|Overview : |
Malawi’s economy is dominated by agriculture, which accounts for over 30% of the country’s Gross Domestic Product (GDP). This over-reliance on agriculture has been a leading cause of high volatility in Malawi’s GDP growth, as poor harvests coupled with regular droughts have significantly impacted on agricultural output. The manufacturing sector is relatively small and contributes just over 10% of Malawi`s GDP. Furthermore, it is concentrated around the cities of Blantyre, Lilongwe and to a lesser extent, Mzuzu, leaving most of the country with very limited or no industrial development. The manufacturing sector is critical for an economy’s growth potential and balance of payments. The lack of a thriving manufacturing sector and over-reliance on primary agriculture increases the need to import value-added goods, whether for consumption or as industrial inputs, and decreases the potential to develop a sustained comparative advantage of the local industry for exporting such goods.
While Malawi has made some important strides in its economic development agenda, it has suffered economic set-backs that are characteristic of a country with a weak productive base. The intermittent weakening of the local currency and a huge trade imbalance speak of an economy that has an enormous appetite for imported goods and services, even those which are efficiently produced locally. Malawians generally prefer imported over locally produced products and consider goods made in Malawi as second-class products. The consequences of ignoring consumption of and patronizing locally produced goods and services have been well documented. The net effects are lost jobs, unstable exchange rate, stagnating industrial development, high inflation and worsening trade balances just to mention a few. This trajectory is undesirable and unsustainable for the country hence the need for a change to support home grown industries.
It is against this background that the Malawi Government resuscitated the strategy to promote consumption of locally-made goods and services. To that effect, the Government of Malawi, through the Ministry of Industry, Trade and Tourism, developed the Buy Malawi Strategy (BMS) in 2015 which was officially launched on 18th March 2016 by the Head of State, emphasizing its significance to Malawi. This strategy builds on gains made in the previous Buy Malawi Campaign (BMC) and comes at a time when there is stiff competition from imported goods and services, a situation that demands re-defining Malawi’s economic growth patterns.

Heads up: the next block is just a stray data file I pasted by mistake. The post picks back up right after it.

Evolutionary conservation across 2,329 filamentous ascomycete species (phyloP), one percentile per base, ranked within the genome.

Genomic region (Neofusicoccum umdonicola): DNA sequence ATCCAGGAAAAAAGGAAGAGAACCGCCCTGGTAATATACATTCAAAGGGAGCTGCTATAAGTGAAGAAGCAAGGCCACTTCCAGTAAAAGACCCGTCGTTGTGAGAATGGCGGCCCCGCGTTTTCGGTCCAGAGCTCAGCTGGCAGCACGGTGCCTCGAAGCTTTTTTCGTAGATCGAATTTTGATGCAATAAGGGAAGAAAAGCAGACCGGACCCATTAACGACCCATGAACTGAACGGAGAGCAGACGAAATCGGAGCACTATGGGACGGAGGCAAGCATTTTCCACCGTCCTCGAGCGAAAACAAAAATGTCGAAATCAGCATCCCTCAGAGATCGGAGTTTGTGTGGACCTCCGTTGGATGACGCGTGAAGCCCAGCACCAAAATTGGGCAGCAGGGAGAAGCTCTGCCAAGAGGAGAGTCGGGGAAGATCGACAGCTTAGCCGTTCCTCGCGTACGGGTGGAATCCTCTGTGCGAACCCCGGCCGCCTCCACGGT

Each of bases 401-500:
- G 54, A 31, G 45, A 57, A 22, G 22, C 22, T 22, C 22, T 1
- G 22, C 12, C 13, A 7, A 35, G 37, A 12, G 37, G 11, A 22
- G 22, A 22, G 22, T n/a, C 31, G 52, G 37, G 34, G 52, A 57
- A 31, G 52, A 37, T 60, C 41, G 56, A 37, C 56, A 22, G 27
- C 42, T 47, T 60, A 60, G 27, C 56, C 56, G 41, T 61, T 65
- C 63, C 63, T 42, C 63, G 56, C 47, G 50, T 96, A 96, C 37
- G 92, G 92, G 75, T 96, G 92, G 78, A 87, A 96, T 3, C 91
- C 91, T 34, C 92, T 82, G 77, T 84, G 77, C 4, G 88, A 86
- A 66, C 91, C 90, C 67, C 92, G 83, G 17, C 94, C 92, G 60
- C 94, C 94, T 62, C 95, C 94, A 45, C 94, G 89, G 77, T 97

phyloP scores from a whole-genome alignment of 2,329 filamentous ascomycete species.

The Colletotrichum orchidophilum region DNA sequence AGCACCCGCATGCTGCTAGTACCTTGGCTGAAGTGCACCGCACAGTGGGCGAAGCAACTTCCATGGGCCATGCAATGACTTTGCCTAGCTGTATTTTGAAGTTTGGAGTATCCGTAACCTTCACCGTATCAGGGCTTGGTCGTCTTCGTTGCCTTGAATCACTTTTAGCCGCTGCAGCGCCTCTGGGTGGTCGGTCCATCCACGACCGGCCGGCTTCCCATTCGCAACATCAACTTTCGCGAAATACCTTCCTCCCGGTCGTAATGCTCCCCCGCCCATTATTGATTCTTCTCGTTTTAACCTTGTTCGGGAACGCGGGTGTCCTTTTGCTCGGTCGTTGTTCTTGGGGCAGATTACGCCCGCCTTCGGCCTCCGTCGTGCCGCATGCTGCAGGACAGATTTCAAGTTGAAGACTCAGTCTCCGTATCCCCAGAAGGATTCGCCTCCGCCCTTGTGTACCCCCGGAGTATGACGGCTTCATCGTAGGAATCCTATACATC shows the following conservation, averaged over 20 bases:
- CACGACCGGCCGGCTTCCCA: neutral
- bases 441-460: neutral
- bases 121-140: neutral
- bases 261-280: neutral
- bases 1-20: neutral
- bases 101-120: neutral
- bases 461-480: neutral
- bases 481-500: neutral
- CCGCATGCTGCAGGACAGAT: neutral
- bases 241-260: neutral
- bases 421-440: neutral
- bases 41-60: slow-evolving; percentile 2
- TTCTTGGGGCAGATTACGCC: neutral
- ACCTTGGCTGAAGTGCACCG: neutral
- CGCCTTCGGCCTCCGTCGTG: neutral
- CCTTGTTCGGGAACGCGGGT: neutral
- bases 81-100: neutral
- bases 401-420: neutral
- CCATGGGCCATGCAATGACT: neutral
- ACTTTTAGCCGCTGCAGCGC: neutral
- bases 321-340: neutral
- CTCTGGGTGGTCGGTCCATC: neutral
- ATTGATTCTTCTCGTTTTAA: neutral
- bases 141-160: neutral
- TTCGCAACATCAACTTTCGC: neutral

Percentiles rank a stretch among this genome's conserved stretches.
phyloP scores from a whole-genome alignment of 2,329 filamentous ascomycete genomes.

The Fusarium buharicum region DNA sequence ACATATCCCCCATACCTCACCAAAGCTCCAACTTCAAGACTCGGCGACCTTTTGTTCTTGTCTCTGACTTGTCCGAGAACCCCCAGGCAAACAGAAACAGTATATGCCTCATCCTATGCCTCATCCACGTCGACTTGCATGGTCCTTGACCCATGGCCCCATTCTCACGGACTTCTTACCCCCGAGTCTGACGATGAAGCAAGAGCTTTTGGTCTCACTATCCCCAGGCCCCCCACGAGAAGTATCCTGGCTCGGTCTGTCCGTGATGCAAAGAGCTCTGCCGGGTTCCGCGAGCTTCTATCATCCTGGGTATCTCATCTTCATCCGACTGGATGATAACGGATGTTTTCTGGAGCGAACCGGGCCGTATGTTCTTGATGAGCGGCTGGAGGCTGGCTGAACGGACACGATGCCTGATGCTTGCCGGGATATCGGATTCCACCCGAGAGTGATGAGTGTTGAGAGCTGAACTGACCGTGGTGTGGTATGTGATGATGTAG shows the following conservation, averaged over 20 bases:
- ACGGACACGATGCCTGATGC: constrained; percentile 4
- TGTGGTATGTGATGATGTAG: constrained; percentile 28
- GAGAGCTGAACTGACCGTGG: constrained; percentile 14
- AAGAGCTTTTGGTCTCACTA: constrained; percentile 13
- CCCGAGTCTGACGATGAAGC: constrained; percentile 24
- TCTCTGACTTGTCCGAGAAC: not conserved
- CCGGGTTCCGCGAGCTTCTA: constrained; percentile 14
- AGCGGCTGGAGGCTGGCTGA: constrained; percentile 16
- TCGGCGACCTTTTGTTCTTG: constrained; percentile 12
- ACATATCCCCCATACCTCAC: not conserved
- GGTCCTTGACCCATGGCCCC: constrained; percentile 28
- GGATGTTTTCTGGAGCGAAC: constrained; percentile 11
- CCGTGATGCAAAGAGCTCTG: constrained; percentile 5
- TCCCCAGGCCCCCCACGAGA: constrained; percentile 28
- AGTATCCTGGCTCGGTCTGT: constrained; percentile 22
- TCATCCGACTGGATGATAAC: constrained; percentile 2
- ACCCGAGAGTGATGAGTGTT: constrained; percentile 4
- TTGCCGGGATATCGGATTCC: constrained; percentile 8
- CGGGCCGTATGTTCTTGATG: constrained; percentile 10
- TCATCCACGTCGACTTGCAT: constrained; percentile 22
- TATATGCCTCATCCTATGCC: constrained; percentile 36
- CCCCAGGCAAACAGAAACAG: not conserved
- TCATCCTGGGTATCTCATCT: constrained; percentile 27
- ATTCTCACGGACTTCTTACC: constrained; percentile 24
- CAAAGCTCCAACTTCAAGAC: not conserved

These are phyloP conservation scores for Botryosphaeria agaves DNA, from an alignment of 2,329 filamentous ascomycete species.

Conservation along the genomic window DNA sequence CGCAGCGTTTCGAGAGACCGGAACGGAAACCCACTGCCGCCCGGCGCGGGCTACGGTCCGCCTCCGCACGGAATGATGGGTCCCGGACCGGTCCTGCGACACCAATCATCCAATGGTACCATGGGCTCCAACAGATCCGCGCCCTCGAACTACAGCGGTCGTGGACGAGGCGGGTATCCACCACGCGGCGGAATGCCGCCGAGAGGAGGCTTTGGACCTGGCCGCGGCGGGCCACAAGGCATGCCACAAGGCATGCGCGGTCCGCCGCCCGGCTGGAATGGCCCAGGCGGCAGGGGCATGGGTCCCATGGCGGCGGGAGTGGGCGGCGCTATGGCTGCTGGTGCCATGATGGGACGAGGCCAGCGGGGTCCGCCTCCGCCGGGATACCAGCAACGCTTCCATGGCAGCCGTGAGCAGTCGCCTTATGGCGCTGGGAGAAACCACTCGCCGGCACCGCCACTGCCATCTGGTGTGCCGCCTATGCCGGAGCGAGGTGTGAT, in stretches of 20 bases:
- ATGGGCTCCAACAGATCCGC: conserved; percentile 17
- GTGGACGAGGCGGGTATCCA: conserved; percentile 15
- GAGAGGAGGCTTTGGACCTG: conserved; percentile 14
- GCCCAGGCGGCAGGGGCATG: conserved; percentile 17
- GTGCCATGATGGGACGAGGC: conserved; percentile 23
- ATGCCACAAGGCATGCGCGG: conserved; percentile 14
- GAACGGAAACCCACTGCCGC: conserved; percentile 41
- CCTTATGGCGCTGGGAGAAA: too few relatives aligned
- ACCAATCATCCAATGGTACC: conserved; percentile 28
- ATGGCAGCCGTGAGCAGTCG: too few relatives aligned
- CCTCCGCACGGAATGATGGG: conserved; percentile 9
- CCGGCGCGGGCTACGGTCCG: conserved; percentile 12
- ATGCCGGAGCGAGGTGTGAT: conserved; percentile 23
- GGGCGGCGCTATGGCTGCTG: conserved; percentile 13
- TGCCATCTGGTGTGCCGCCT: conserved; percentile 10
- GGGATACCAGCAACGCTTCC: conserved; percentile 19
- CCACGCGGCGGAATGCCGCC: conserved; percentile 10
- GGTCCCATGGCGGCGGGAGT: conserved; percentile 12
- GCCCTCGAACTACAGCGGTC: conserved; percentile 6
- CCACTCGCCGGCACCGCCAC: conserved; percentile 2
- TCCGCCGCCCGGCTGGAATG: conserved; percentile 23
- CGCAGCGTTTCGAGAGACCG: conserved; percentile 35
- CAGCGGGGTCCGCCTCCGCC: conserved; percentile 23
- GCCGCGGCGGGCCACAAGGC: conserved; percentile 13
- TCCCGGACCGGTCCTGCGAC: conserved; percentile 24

The essence of the Buy Malawi Strategy is to encourage consumption of locally produced goods and services through deliberate interventions, and to change the mindset and negative perceptions towards goods produced in Malawi. Such behavioral change has the potential to substantially enhance competitiveness of local firms, stimulate local production, job and wealth creation and promote industrialization, a key priority of the Malawi Growth and Development Strategy III (MGDS III). This is also in tandem with commitments of world leaders to promote an equitable global economic system in which no country or person should be left behind as in Sustainable Development Goals (SDGs).
The Government of Malawi, through the Ministry of Industry, Trade and Tourism, also developed a Marketing and Communication Plan to promote the Buy Malawi Strategy; encourage the purchase and consumption of Malawian products; and to instill excitement and national pride when it comes to the use of goods and services ‘Made in Malawi’.
Key priorities in the BMS Marketing & Communication Plan include; development of an attractive, informative, customer friendly and well targeted BMS website, BMS logo designs, BMS brochures, BMS garments and advertising point of sale display.
The website is one of the main tools for the BMS Secretariat to reach its target audiences, to enhance participation in the Buy Malawi Strategy and to influence Malawian consumers to preferably buy locally made products. The key target audience for the BMS marketing and communication messages are government ministries, departments and agencies (MDAs) as well as the general public. However, despite the fact that local products and services are quite well known and available on the market and the public is embracing them, the MDA’s uptake of local products and services is lukewarm. Hence the need to look into regulatory provisions that could enhance deliberate attention on local goods and services by MDAs.
Hence, the Government of Malawi, through the Ministry of Industry, Trade and Tourism, is seeking a local consultant to provide professional legal services to review procurement related laws with the aim of proposing legal provisions that could enhance and enforce implementation, mainstreaming and institutionalisation of the Buy Malawi Strategy (BMS).